- Female J-name—Jessie? Jade?: microscopic vision, so she did all our lab work, as well as some of the on-site forensic work
- Enoch Haberdasher: psychic control over hats. Late in the game, we “found out” that he can also see anything that a chosen hat would be able to see, but only if it’s a fancy hat. Enoch was the head of our little detective agency.
- don’t remember the name: He had grown up wanting to be a hockey star, but couldn’t make the cut, so he had to settle for the RCMP. His mutant powers were some sort of control over either hockey pucks or hockey sticks, though I never quite caught the details—basically, he was the super-hockey-player. He was pretty much our muscle.
- Elise, i think her name was: her mutant power was an udder. She was a very mothering sort and our secretary/receptionist. Who did a surprising amount of field work. ;-) The player was awesome, affecting a great stereotypical accent, and totally playing up being everyone’s mother. And kept offering us milk, which no one would drink.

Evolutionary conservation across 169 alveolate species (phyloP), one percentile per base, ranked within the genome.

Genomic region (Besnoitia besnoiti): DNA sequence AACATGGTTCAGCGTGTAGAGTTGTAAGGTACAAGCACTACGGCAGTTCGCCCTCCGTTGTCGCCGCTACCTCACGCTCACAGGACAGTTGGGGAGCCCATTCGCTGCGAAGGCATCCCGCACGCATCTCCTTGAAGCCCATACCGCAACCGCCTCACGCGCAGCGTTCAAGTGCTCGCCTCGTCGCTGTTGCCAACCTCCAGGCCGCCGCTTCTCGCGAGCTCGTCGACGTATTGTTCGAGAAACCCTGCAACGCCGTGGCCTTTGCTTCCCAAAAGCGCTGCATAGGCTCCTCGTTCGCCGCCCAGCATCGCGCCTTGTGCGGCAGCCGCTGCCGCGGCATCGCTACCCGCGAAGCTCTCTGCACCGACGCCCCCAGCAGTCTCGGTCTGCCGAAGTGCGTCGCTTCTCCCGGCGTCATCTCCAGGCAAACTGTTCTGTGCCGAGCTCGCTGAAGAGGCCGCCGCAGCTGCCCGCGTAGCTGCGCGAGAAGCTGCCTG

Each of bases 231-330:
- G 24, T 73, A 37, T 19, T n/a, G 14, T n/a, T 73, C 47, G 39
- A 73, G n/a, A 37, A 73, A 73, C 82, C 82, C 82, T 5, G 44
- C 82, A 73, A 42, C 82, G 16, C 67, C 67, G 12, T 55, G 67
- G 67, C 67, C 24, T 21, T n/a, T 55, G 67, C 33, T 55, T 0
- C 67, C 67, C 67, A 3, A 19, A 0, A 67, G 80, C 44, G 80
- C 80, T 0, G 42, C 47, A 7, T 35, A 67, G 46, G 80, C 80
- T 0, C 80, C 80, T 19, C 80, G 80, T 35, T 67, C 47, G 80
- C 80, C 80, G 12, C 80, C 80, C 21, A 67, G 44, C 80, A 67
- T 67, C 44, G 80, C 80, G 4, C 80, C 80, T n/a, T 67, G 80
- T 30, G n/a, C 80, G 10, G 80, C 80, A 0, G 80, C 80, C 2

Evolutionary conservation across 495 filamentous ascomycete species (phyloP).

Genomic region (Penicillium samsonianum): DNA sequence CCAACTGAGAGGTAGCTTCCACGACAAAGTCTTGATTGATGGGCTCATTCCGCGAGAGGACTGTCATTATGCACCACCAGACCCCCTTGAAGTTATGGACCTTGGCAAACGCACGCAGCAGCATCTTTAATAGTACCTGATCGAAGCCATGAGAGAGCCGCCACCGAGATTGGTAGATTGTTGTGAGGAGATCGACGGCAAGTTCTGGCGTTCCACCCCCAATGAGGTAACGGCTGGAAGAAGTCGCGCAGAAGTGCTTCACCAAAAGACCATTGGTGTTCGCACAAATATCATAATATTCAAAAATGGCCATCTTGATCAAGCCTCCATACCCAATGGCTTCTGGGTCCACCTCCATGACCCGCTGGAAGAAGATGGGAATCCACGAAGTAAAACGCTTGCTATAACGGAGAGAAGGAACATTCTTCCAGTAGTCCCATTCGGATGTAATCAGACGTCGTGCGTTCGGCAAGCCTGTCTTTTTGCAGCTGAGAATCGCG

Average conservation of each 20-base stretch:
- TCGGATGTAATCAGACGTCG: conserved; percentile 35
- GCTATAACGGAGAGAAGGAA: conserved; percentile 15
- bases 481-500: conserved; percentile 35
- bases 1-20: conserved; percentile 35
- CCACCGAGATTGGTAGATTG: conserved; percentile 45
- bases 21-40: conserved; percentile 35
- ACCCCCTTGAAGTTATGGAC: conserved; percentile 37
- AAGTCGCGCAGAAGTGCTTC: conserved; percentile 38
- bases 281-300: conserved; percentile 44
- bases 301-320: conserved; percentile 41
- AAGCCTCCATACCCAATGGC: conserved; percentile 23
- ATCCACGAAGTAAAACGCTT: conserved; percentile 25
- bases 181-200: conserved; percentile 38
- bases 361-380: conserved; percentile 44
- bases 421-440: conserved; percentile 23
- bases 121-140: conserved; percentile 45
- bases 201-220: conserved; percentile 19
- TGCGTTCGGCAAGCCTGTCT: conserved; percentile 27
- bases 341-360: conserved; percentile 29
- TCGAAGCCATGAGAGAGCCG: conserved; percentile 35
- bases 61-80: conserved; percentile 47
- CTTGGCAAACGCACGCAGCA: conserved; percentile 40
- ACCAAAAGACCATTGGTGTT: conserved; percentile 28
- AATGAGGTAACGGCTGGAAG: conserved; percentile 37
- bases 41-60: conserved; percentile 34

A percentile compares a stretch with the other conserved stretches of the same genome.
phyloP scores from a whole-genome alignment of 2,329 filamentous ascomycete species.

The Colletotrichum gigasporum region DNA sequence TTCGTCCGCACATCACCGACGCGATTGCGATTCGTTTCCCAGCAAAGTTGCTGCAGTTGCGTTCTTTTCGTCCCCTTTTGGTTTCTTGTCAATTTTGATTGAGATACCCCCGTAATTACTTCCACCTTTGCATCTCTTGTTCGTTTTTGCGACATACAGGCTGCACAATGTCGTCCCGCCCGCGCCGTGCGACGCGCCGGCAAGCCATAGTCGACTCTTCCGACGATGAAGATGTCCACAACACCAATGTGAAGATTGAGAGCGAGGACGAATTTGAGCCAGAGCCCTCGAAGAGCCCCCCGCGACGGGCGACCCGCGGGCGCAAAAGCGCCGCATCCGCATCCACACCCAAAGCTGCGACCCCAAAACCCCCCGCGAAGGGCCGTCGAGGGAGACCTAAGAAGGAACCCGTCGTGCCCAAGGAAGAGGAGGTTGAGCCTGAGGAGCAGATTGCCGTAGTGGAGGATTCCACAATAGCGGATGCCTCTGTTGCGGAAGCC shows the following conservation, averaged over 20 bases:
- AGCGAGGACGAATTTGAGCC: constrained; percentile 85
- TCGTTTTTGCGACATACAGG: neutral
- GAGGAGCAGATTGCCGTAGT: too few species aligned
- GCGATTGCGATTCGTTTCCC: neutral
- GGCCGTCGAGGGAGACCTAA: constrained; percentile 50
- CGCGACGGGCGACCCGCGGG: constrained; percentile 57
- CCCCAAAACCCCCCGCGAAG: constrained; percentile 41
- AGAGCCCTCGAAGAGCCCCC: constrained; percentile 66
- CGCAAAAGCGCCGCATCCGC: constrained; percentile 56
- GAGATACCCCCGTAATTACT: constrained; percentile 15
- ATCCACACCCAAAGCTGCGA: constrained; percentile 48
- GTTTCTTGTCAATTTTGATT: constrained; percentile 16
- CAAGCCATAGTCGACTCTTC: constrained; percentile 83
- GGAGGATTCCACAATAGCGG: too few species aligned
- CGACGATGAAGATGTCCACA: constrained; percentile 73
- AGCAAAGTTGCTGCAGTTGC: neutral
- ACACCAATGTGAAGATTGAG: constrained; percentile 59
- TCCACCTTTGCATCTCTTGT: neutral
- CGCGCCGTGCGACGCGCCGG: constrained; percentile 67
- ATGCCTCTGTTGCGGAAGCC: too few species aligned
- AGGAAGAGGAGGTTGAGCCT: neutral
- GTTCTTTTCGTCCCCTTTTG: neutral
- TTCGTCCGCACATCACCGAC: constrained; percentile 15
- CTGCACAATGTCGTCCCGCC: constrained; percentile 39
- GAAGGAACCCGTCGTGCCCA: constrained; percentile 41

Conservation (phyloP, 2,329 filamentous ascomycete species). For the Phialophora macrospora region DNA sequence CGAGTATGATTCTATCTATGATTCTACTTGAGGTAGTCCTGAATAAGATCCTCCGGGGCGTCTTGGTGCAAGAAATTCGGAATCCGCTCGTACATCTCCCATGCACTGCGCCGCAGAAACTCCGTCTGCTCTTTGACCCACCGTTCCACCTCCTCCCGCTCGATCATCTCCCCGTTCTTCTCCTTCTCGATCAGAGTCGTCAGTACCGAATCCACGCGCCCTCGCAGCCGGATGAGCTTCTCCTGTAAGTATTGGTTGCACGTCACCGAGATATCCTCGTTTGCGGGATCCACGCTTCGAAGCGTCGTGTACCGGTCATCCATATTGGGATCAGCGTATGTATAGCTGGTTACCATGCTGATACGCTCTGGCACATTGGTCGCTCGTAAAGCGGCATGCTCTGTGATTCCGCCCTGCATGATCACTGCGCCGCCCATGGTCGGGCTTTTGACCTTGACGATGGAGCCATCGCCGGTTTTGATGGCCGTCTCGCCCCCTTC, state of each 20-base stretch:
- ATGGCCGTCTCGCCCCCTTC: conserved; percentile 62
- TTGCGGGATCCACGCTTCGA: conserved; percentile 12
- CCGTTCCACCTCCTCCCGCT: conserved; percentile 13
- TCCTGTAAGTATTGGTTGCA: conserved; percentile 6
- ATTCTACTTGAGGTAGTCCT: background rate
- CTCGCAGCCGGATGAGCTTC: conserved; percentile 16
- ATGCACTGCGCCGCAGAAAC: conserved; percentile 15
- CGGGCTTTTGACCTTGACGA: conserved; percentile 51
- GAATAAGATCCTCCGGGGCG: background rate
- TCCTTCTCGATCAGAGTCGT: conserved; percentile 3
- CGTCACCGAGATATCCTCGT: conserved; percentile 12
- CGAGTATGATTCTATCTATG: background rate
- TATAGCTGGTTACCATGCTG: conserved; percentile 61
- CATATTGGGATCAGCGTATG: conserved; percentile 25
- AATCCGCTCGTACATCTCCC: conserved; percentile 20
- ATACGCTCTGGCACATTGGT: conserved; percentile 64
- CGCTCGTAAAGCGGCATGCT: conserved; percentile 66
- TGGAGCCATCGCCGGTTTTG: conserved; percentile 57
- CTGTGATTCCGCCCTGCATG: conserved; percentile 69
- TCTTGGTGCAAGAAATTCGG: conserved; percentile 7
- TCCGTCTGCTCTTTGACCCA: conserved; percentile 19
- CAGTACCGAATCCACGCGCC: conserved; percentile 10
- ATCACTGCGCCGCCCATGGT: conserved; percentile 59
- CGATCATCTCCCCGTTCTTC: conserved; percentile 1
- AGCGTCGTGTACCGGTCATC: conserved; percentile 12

- somebody male: mutant power was that he blended in with everyone. He was also an expert juggler, which he also used to throw knives, among other things. I don’t remember what specific role he had in the agency, but he mostly spent his time blending in with the badguys to get info, and then getting beaten up by one of us who had also fallen for his power.
- somebody female: Her mutant power was tentacles. She had tentacles replacing her arms (5 on the right side, 4 on the left), and did all our paperwork and billing and permits and that sort of thing. She could type on several typewriters at once [hey, it’s Canada, they’re kinda backwards, so of course they still use typewriters. ;-) ]
- Huh, what was my character’s name?: My mutant power was animal magnetism: I could magnetize any animal I touched. It came particularly in handy once i grabbed a gunny sack full of hamsters. I had been a 4th-generation Mountie, and had grown up in the wilderness, and was a master tracker and trailer.